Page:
To add to the nervousness among US proponents of supercomputing, the European computer industry appears to be getting its act together and to be working hand-in-glove with Government (in the form of the European Commission). The Europeans staged a conference session to outline the ‘European Technology Platform for High Performance Computing’ (ETP4HPC). This is a project specifically to boost the European ‘HPC value chain’, according to Jean-Francois Lavingnon, director of HPC for French manufacturer Bull. The point is to create an industry-led framework that will define Europe’s research priorities and action plans, in particular delivering a Strategic Research Agenda by the end of this year, that will form part of the European Union’s ‘Horizon 2020’ research programme. Although Europe’s HPC suppliers have only about 4.3 per cent of the world market, there is a recognition in both the public and private sector in Europe, according to Giampietro Tecchiolli CTO of Eurotech, that ‘HPC represents a strategic tool in the development of other technologies.’

Aside from the politics, the processor technology underpinning HPC is also getting interesting – and political in its own way. Although some large manufacturers, notably IBM and Fujitsu, still make special processors, much of the industry has standardised for many years on x86 commodity chips from Intel or AMD. A few years back, Nvidia transformed the scene with its GPU accelerators and the signs are that the technology is going to become even more complicated as several new companies, such as ARM and Texas Instruments, enter the fray.

Although the ARM processor is currently available only in a 32-bit configuration, there is a roadmap through a 40-bit processor to 64 bits in the future. In mid-October, Penguin Computing announced its Ultimate Data X1 (UDX1) system, the first server platform offered by a North American system vendor that is built on the ARM-based EnergyCore System on Chip (SoC) from Calxeda. And although HP had launched the first phase of its Project Moonshot programme to develop extremely low-energy servers using Intel’s Atom processors in the summer, at SC12, it had examples of blades incorporating incorporating Calxeda’s realisation of ARM processors. Calxeda, based in Austin Texas, is in the vanguard of low-energy high performance systems using ARM.

Other manufacturers are taking an interest as well, however. ARM’s profile was further enhanced when, on the first day of the exhibition, the Mont-Blanc European project announced that it had selected the Samsung Exynos platform for its prototype low-power high-performance computer. The Samsung Exynos 5 Dual features a dual-core 1.7GHz mobile CPU built on ARM Cortex-A15 architecture plus an integrated ARM Mali-T604 GPU for increased performance and energy efficiency.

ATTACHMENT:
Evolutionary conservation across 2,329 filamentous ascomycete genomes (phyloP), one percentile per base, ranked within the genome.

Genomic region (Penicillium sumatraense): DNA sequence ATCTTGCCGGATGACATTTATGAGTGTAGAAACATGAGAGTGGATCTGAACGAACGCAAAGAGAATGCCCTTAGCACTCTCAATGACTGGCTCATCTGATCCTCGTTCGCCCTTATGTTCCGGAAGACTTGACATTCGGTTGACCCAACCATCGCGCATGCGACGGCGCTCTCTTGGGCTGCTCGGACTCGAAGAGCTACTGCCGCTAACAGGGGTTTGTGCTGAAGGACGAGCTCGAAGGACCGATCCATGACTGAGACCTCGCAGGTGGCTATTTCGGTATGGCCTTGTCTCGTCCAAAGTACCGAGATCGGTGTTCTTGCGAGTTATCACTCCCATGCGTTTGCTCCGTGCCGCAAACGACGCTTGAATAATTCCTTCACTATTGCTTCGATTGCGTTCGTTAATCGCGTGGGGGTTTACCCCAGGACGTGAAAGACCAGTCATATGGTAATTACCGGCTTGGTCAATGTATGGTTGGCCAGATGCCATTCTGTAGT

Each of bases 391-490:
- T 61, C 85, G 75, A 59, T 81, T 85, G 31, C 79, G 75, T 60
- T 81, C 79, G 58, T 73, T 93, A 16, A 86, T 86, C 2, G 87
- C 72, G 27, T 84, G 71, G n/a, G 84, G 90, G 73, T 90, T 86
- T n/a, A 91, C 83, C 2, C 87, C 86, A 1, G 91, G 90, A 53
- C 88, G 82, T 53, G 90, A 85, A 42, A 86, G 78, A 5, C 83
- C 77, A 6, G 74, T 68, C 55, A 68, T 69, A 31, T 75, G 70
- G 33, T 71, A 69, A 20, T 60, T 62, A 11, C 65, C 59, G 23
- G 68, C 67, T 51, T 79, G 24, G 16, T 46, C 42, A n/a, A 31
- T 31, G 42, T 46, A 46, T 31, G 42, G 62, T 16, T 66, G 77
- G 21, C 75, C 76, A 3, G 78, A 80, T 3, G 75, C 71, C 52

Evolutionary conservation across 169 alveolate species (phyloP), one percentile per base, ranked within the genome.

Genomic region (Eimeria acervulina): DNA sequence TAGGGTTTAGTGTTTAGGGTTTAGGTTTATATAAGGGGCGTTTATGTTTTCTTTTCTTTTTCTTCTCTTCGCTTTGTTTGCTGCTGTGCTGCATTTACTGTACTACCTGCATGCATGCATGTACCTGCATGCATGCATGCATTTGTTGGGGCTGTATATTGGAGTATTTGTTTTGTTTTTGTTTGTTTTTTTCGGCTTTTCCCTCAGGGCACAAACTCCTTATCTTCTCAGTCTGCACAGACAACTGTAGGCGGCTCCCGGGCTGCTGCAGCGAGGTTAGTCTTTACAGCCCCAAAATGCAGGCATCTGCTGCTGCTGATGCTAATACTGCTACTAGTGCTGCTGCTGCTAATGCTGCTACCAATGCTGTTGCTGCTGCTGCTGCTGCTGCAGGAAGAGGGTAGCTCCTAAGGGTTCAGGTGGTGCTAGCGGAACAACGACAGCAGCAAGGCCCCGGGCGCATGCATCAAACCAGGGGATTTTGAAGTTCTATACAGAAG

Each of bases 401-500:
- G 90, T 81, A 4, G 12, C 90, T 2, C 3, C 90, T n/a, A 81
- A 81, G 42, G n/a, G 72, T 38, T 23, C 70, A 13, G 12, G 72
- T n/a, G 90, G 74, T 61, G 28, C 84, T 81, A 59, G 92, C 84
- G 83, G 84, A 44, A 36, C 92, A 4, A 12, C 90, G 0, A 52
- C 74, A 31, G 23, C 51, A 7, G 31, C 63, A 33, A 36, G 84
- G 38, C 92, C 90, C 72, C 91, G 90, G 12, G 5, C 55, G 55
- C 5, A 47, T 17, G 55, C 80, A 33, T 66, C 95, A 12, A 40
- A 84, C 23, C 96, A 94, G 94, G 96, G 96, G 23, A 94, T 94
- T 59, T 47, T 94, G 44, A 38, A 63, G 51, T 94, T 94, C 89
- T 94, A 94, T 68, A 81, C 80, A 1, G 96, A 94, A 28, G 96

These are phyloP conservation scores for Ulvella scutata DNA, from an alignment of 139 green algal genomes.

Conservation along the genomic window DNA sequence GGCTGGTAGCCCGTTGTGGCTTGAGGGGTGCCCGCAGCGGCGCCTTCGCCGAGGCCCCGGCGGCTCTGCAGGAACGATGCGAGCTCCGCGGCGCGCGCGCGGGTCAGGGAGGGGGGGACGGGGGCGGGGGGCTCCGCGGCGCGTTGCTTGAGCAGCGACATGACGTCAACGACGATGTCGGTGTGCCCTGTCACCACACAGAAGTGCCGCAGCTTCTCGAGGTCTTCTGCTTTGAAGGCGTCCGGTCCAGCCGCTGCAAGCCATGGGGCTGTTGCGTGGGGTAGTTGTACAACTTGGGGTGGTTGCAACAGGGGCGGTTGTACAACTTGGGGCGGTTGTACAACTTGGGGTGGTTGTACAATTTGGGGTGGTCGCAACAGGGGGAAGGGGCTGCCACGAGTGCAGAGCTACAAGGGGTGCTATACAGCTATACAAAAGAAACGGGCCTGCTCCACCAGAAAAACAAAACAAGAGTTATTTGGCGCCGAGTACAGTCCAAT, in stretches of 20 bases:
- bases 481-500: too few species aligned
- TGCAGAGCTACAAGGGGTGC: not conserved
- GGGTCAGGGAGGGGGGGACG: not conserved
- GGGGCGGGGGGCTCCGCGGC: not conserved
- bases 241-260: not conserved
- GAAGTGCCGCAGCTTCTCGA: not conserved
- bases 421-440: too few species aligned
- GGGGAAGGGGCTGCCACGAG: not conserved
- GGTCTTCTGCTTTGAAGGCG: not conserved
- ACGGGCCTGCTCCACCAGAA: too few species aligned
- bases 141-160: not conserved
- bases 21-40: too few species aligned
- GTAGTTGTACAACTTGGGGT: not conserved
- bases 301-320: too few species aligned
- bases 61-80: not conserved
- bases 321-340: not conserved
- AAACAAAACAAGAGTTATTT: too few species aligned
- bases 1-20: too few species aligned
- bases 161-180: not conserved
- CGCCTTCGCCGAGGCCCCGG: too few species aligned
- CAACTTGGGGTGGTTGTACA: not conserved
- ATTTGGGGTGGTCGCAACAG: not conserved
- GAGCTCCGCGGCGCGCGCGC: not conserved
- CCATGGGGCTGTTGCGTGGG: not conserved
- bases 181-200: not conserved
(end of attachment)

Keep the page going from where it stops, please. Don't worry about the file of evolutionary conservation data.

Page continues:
This is claimed to be the first use of an embedded mobile SoC in HPC. It will enable the Mont-Blanc project to explore the challenges and benefits of deeply integrated, energy-efficient processors and GPU accelerators, compared to traditional homogeneous multicore systems, and heterogeneous CPU + external GPU architectures. The system already runs in consumer and mobile devices such as the Samsung Chromebook and Google’s Nexus 10.

Ironically, this pioneering step into a new world of HPC was invisible to anyone passing by the Samsung stand at SC12, which concentrated largely on memory systems. It appears that corporate decisions had been made on what would be promoted at SC12 before the Mont Blanc decision was reached, and the design was not changed to accommodate it.

The rise of embedded and mobile chip makers was exemplified further by Texas Instruments, at SC for a second year, who demonstrated systems that balance multiple ARM Cortex-A15 MPCore processors and its own digital signal processors (DSPs) on the same chip. According to Arnon Friedman, business manager, Multicore DSP, for TI: ‘The message we are trying to get out is that it’s a full processor, not just an accelerator. We’re running high-performance Linpack on DSPs.’ It’s potentially a better way to cloud computing, he said, and ‘one of the ways we can do heterogeneous architectures.’ According to TI, the cloud’s first-generation general-purpose servers sometimes struggle with big data applications including not only high-performance computing but also video processing. Based on TI’s KeyStone architecture, the processors, with the integration of security processing, networking and switching, reduce system cost and power consumption in workloads such as high-performance computing, also video delivery, and media and image processing.

At SC12 both Intel and Nvidia made high-profile announcements about the availability of the Phi coprocessor and the Tesla K20 respectively. In a mirror image of the US Government’s decision to withdraw, Intel provided a highly visible symbol of its commitment to HPC by expanding its presence to create a massive stand on the show floor, taking over space that had previously been allocated to US national laboratories before the cancellation. Intel’s Diane Bryant, general manager of the company’s Data Center and Connected Systems Group, was at pains to stress that the Phi is not an accelerator but is a coprocessor. It has the same architecture as the mainstream Xeon family and therefore there is no need to develop a new programming model to make use of the Phi’s capabilities. Although the name ‘Nvidia’ was never uttered during any of Intel’s press briefings about the Phi, this represents Intel’s rejoinder to the inroads that the Nvidia GPUs have made in high-performance computing. Nvidia has developed Cuda, its own parallel programming model for GPUs.